Atty: 'Court closed to victims, complete immunity to torturers'...
By Brad Friedman on 9/8/2010, 4:36pm PT  

From Charlie Savage at New York Times [emphasis added]:

A sharply divided federal appeals court on Wednesday dismissed a lawsuit [PDF] involving the Central Intelligence Agency’s practice of seizing terrorism suspects and transferring them to other countries for imprisonment and interrogation. The ruling handed a major victory to the Obama administration in its effort to advance a sweeping view of executive secrecy power.

Gosh. Can't understand why Obama's approval ratings keep falling.

In any case, the heart of this matter is the Government's "alleged" right (the President of the United States' actually) to use the so-called "state secrets privilege" to keep victims of alleged torture from ever even having a day in court --- even when one of those victims, as in this case, charges that his torture included "cutting his penis and other body parts with a scalpel and then pouring stinging liquid on the wounds."

Good thing none of this was done by Iran. We'd be outraged...

This case was brought by the ACLU on behalf of five former prisoners who claim to have been tortured in the CIA's rendition program. The man who says his penis was cut claims that he was repeatedly tortured during the more than six years that he was held, in three different countries (including at Gitmo), before being freed.

Unless the finding of the appellate court is overturned by the U.S. Supreme Court, the man, Binyam Mohamed, an Ethiopian citizen and legal resident of the United Kingdom, will never even get his day in court, thanks to the work of both Presidents Bush and Obama, as Savage reports. In today's finding "a narrow majority endorsed the broader view of executive secrecy powers, concluding that the lawsuit must be dismissed without even a trial that would be limited to already-public information."

"To this date, not a single victim of the Bush administration’s torture program has had his day in court," [the ACLU's Ben] Wizner said. "That makes this a sad day not only for the torture survivors who are seeking justice in this case, but for all Americans who care about the rule of law and our nation’s reputation in the world. If this decision stands, the United States will have closed it courts to torture victims while providing complete immunity to their torturers."

To the Times' credit (for a change, no doubt thanks to the excellent reporting of the estimable Savage), the article highlights the change between Obama's campaign positions and those of his actual administration:

The decision bolstered an array of ways in which the Obama administration has pressed forward with broad counter-terrorism policies after taking over from the Bush team, a degree of continuity that has departed from the expectations fostered by President Obama’s campaign rhetoric, which was often sharply critical of President Bush’s approach.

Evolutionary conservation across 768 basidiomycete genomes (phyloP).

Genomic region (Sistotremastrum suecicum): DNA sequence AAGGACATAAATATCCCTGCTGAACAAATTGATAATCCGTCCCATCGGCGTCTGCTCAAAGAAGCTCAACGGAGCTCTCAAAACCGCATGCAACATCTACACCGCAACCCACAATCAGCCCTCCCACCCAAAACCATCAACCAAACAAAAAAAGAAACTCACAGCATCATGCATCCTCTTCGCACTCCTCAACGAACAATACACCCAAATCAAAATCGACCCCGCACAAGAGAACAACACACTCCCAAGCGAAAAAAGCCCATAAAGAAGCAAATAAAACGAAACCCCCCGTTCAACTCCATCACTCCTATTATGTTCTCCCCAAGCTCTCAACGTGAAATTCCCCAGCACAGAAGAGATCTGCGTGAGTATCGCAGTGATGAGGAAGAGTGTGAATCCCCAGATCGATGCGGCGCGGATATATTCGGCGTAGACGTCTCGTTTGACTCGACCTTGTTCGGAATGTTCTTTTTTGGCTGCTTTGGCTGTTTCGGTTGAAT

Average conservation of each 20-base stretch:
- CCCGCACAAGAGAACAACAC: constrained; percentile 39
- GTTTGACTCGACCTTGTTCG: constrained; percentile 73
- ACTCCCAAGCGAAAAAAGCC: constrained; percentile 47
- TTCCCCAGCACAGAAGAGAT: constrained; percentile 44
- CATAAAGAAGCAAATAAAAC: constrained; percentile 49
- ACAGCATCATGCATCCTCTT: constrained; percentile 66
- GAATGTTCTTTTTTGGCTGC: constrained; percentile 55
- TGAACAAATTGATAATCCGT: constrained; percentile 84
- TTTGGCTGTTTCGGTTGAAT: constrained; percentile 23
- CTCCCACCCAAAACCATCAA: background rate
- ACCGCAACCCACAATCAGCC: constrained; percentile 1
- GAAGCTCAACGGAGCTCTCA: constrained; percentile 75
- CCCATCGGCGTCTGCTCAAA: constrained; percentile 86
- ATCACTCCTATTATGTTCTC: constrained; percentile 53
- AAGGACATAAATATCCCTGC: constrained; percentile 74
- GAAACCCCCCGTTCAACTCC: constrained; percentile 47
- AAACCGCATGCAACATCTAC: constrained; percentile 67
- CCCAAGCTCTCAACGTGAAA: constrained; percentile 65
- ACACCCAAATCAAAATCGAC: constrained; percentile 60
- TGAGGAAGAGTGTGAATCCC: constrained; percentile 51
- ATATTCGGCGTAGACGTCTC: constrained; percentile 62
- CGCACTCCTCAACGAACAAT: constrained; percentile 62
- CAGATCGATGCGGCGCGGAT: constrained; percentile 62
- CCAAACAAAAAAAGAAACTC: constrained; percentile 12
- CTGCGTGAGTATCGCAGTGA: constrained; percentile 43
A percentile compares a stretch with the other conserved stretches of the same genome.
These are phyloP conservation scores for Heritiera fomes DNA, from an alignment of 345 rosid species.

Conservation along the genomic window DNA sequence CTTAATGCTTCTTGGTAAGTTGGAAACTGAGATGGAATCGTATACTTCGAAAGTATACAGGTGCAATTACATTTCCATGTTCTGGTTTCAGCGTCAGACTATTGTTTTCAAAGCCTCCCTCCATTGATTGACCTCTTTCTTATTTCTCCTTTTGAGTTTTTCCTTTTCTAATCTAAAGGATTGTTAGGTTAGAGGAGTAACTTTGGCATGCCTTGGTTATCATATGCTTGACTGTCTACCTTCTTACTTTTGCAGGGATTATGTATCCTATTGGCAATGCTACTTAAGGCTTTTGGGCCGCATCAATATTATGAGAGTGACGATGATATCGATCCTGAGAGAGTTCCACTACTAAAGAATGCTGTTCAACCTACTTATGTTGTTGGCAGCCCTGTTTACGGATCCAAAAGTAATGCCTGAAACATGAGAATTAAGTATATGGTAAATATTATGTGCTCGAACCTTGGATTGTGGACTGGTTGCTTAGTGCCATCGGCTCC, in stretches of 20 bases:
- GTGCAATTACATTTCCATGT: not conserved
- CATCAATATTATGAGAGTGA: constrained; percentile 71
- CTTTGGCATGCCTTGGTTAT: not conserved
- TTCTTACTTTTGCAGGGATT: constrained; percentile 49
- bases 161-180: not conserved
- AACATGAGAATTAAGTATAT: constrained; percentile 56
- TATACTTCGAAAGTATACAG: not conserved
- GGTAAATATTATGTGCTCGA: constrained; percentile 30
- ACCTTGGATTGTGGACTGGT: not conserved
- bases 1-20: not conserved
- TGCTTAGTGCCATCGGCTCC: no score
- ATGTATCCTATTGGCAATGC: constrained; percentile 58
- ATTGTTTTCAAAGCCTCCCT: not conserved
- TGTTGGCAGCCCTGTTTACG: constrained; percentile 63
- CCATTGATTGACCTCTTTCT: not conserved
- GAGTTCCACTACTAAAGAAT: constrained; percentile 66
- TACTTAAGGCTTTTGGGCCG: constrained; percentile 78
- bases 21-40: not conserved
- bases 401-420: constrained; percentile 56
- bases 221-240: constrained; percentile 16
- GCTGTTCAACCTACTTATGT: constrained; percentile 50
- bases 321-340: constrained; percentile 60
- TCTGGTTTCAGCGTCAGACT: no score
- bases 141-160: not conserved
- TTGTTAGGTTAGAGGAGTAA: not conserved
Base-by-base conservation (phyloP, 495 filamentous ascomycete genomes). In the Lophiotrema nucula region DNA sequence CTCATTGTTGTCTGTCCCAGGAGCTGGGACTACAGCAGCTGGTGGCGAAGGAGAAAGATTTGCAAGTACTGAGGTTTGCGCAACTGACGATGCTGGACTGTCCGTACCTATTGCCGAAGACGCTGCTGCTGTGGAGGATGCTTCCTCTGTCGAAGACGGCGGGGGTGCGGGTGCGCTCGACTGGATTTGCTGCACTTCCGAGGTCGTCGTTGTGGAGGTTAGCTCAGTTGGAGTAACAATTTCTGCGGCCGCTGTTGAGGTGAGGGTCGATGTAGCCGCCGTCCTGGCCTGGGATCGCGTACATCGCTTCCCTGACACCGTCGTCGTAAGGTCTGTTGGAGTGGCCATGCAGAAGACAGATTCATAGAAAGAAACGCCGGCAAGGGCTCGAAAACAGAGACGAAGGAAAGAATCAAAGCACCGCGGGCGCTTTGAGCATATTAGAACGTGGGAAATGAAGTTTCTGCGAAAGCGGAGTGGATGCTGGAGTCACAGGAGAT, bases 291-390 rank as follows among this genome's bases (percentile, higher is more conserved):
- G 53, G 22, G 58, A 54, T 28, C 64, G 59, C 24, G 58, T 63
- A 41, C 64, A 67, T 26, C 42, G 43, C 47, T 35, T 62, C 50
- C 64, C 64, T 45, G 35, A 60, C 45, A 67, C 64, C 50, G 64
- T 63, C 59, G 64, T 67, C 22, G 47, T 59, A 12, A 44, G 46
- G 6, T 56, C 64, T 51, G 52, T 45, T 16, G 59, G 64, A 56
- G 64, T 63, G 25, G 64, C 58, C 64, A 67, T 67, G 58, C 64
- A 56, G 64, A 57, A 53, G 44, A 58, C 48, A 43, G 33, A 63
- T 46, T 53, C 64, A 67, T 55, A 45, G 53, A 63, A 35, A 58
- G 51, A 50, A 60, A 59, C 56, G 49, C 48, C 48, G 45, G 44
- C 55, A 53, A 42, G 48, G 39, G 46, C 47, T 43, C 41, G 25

Among other policies, the Obama team has also placed a United States citizen on a targeted-killings list without a trial, blocked efforts by detainees in Afghanistan to bring habeas-corpus lawsuits challenging their indefinite imprisonment, and continued the C.I.A. rendition program...
As a senator and candidate for the White House, President Obama had criticized the Bush administration’s frequent use of the state-secrets privilege. In February 2009, when his weeks-old administration reaffirmed the Bush administration’s view on the case, civil libertarian groups that had supported his campaign expressed shock and dismay.

For the record, here's Savage's description of the lead plaintiff Mohamed's allegations, for which he'll never have a day in court if this ruling is allowed to stand:

The lead plaintiff in the case is Binyam Mohamed, an Ethiopian citizen and legal resident of the United Kingdom who was arrested in Pakistan on immigration charges. He claimed he was turned over to the C.I.A., which flew him to Morocco and turned him over to the Moroccan security service, who held him for 18 months and subjected him to an array of tortures, including beatings, 24-hour subjection to loud music, and cutting his penis and other body parts with a scalpel and then pouring stinging liquid on the wounds.

Mr. Mohamed was later transferred back to the C.I.A., which flew him to one of its secret prisons in Afghanistan, where he said he was subjected to loud noise like the recorded screams of women and children 24 hours a day. He was later transferred to the military prison at Guantanamo Bay, Cuba, where he was imprisoned for nearly five years before he was released and returned to the United Kingdom. He is now free.

No doubt Glenn Beck and the Tea Baggers will be descending upon Washington again with torches, bible and pitchforks soon to decry the activist liberal judges of the Ninth Circuit and the outrageously unconstitutional abuses of executive power by the President of the United States --- right?

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UPDATE: Glenn Greenwald's similar take here...

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